A few months ago I tried to take some pictures of the super moon. You know the full moon that was incredibly big. Big like that scene from Bruce Almighty where Jim Carey lasso’s the moon and pulls it close to set the mood just right for Jennifer Anniston’s character. I even woke up at 5:00 AM to try and take pictures at the supposed best time to do so. (In full disclosure I have a 5-year-old, 4-year-old, and 1-year-old old so that was not much earlier than a normal morning.) I took almost twenty pictures total. The thing is none of them turned out the way I wanted. Now they look really cool, but they all appear as a black background with a bright white ball in the middle. No man in the moon, no shadowing on the moon’s surface, no craters, nothing, no features of any kind. Apparently the moon is one of the hardest things to photograph, well rambunctious 5 year olds notwithstanding. I was using a nice digital SLR with a 200mm telephoto lens. However, to really capture the full detail of the moon you need a tripod, timer shutter, and specialized shutter speeds. The moon is just too bright of an object otherwise and the brightness of it will overpower most attempts at capturing it photographically.
Late in the evening after I had gotten up early for my not quite successful photo session with the moon I was walking through my backyard to close my shed and looked up at the moon. Just with my naked eye I could clearly see each of the fascinating details I had hoped to capture on film some 15 hours earlier. Right there it hit me just how remarkable our eyes are. What it takes thousands of dollars in camera equipment and accessories to capture, our eyes can do for free.
I think it is time for Oklahoma to use this advantage of our simple eyesight when it comes to Personal Financial Literacy education in our state. In 2007 Oklahoma was one of the first states in the entire country to adopt and require Personal Financial Literacy standards. However, today we are routinely given a grade of C when compared to PFL standards across the nation. As Oklahomans, especially those committed to Financial Literacy education, we should not accept this state of being. We need to start the task of advocacy to bring about a change.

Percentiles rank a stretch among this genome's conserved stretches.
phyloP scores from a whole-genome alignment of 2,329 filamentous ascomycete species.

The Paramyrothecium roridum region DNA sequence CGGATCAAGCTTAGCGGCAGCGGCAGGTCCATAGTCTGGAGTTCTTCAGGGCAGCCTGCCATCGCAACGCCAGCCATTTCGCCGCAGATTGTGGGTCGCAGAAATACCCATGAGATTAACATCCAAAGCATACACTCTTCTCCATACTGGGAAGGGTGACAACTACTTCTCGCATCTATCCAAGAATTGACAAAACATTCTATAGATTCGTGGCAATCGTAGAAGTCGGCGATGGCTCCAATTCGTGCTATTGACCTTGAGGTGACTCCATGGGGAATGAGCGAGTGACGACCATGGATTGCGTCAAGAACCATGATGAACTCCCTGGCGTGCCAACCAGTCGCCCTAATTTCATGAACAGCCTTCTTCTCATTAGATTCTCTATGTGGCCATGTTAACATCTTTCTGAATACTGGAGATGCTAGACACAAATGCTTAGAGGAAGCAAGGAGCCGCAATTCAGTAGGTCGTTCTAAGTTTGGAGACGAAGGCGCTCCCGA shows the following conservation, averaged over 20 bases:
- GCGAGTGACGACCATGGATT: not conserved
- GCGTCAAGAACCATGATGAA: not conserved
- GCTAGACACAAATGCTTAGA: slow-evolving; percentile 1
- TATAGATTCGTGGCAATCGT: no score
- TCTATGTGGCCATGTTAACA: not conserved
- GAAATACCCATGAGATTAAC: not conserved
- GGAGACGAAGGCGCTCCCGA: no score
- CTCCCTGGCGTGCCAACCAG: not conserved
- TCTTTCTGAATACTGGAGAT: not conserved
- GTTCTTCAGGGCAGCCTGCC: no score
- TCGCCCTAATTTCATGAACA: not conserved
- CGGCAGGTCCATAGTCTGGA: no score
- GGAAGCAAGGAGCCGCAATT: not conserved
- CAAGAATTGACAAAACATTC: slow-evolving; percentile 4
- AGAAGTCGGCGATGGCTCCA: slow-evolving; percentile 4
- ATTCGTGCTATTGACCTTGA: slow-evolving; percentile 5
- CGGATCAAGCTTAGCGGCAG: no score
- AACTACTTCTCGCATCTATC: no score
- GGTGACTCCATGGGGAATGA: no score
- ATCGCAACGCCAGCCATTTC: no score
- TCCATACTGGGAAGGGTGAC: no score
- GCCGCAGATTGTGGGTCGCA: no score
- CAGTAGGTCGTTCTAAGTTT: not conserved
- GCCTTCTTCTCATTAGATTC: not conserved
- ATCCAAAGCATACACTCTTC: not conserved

What are some of the changes for which we need to push? I would say that our standards are great. They are both unique to Oklahoma and in line with national standards such as the Jump$tart National Standards in K-12 Personal Finance Education. The areas where we lack as a state are certification for who can teach and the implementation of the standards, whether they have to be in a stand-alone course or can be embedded somewhere along the journey from 7-12 grade.
Currently anyone with a valid Oklahoma Teaching Certificate can teach Personal Financial Literacy regardless of subjects certified. I believe this is the first area that needs to be addressed in improving Financial Literacy education in our state. The main push back I have heard along these lines is there would not be enough teachers certified to handle the need across the state. I do not believe this to be true. Anyone recently certified in U.S. History, Oklahoma History, or Government is also certified in Economics. Secondly you would not have to confine certification to just Economics. It could easily be expanded to say that to teach Personal Financial Literacy you need to have a certification in either Economics, Math, or Business. I believe doing so would raise the level of the instructors in the PFL classes themselves and in turn raise the knowledge level of the students in those classes.
Now about those classes. Currently the fourteen Personal Financial Literacy standards required for graduation in Oklahoma can be delivered in a stand-alone course or embedded in another or multiple other courses. This needs to be changed to require a stand-alone course for all students. I believe to aid in this process we need to promote Oklahoma Jump$tart Coalition and the various groups with which we are affiliated as a clearinghouse of resources for highly trained educators to use in their room to fill an entire semester.
Will pushing for these changes be easy? Probably not. But the work of changing society for the better is never simple or serene. Currently there are some work arounds districts can pursue to see a change in their own classes. One of which is to simply change the name of the course from Personal Financial Literacy to Personal Economics. This would then mandate the instructor be certified in Economics to teach the class. Naturally this change would also take the course beyond the scope of the fourteen PFL standards to an even broader view of Economics. So until we get to the point of seeing changes with certification and implementation we need to encourage districts to be creative and explore options to improve PFL education in their district.